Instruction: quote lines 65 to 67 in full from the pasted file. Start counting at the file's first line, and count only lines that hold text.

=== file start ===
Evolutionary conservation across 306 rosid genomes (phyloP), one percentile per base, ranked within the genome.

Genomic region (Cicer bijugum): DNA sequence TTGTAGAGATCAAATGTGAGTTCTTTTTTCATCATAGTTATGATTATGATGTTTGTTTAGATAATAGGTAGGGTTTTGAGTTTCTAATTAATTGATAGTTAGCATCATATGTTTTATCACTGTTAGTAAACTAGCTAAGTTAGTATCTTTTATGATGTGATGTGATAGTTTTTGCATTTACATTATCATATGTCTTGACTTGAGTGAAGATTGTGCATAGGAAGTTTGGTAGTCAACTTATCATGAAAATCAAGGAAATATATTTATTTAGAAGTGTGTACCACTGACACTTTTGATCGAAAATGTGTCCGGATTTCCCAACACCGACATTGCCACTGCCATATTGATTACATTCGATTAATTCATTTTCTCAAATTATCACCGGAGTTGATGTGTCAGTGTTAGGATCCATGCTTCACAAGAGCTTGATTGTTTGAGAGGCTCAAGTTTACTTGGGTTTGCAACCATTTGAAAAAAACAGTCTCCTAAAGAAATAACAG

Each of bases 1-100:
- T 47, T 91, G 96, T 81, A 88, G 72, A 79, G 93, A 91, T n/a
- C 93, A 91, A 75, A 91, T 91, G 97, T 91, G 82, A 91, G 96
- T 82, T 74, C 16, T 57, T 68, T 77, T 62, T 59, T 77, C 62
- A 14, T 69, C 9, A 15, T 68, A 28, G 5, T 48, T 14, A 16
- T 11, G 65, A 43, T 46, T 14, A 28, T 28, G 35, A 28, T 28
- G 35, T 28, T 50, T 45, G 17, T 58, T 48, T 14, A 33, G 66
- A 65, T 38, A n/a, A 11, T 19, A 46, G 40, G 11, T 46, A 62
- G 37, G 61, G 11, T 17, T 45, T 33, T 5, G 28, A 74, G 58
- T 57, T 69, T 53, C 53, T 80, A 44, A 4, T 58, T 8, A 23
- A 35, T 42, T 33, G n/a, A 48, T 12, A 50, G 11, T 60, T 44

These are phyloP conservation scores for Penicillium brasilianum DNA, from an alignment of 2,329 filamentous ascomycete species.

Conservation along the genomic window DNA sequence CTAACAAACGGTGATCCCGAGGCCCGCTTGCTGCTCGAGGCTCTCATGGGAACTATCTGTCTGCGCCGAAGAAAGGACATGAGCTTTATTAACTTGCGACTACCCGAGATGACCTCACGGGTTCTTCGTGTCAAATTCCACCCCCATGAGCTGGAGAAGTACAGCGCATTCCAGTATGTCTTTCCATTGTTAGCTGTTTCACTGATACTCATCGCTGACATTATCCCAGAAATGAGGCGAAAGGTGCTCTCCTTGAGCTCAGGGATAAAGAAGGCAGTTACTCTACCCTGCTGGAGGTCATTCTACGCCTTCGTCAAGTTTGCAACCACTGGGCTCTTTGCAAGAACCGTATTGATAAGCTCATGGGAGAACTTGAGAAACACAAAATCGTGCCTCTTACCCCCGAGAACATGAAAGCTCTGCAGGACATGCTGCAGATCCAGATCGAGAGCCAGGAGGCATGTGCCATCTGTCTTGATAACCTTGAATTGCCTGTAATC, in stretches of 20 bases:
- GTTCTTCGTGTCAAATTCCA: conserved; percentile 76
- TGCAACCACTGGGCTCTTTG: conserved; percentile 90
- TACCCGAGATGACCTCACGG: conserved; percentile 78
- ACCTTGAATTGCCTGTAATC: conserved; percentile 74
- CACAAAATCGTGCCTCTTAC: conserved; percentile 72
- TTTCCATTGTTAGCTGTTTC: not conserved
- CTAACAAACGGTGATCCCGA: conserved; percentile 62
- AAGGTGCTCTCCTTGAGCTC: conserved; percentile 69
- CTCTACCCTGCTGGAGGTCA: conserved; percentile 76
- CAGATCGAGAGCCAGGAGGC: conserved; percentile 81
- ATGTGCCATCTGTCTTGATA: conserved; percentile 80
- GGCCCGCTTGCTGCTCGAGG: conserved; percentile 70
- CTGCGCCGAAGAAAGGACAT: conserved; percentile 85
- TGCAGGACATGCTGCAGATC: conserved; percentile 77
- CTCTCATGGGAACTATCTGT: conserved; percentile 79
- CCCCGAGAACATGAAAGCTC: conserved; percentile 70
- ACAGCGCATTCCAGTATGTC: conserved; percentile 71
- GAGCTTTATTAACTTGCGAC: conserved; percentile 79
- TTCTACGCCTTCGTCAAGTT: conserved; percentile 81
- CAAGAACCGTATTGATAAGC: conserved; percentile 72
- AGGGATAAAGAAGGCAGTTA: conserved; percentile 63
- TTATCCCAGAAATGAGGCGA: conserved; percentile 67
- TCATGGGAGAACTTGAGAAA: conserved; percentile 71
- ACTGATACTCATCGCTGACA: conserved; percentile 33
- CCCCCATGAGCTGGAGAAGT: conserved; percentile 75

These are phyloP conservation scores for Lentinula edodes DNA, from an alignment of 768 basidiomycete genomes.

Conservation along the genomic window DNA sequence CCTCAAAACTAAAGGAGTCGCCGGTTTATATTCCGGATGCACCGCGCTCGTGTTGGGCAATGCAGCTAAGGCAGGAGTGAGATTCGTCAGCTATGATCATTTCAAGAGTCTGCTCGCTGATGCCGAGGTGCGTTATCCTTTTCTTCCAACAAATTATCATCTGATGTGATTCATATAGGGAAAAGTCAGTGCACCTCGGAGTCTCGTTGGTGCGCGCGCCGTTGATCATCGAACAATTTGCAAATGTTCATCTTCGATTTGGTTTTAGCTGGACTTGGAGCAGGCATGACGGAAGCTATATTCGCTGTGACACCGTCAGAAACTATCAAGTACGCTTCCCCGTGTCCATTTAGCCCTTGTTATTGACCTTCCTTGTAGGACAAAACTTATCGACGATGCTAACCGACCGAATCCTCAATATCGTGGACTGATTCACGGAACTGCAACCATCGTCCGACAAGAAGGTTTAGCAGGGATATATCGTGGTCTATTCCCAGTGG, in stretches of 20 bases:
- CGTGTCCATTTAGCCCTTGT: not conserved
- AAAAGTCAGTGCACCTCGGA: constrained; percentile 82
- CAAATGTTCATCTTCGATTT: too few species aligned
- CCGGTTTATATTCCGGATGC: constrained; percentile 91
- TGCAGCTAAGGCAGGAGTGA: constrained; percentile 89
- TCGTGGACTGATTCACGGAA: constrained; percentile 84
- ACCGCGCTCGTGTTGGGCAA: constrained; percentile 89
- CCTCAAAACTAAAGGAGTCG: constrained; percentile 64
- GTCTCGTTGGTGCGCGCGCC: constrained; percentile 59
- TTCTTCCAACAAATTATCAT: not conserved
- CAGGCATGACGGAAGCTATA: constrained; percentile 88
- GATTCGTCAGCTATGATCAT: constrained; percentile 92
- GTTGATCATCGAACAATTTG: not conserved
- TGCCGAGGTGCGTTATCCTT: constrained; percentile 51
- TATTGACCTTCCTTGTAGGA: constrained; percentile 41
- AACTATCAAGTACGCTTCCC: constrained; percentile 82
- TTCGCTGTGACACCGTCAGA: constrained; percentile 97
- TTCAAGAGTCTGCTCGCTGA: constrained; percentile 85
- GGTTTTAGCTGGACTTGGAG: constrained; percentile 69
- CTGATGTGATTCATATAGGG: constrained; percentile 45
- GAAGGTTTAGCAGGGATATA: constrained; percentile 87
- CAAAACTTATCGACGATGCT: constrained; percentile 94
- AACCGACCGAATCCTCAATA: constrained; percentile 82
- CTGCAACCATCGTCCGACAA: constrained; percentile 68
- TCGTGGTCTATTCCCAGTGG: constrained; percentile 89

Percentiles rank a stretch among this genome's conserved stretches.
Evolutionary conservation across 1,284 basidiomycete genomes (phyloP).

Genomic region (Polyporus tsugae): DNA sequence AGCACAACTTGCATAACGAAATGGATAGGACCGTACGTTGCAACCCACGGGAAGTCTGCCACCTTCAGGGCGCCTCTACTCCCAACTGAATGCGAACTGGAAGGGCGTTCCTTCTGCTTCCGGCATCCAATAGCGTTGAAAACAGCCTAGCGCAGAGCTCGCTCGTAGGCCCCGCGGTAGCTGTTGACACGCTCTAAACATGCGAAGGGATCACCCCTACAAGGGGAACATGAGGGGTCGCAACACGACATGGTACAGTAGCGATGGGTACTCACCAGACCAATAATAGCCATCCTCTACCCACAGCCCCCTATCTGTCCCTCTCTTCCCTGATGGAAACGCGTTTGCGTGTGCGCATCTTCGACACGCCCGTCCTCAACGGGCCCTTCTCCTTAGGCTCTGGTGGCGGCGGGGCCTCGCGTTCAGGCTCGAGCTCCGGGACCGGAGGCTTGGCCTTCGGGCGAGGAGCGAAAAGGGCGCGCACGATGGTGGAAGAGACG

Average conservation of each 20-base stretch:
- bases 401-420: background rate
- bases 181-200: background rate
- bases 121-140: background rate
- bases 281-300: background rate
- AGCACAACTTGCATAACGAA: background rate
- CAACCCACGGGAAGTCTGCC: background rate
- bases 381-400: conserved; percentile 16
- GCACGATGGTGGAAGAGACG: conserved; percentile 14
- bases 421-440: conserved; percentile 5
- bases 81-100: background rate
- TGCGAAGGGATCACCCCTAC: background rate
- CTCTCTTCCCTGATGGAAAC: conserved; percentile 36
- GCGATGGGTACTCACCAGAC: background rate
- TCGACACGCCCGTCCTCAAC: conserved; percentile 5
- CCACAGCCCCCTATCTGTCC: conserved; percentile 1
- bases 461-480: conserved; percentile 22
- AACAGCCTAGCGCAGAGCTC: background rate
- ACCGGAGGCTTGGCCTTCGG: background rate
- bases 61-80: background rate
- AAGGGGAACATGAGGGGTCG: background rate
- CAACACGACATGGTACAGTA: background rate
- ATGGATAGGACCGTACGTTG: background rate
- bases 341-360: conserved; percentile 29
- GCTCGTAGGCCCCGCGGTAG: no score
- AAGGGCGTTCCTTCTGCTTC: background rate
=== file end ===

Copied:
- AACCGACCGAATCCTCAATA: constrained; percentile 82
- CTGCAACCATCGTCCGACAA: constrained; percentile 68
- TCGTGGTCTATTCCCAGTGG: constrained; percentile 89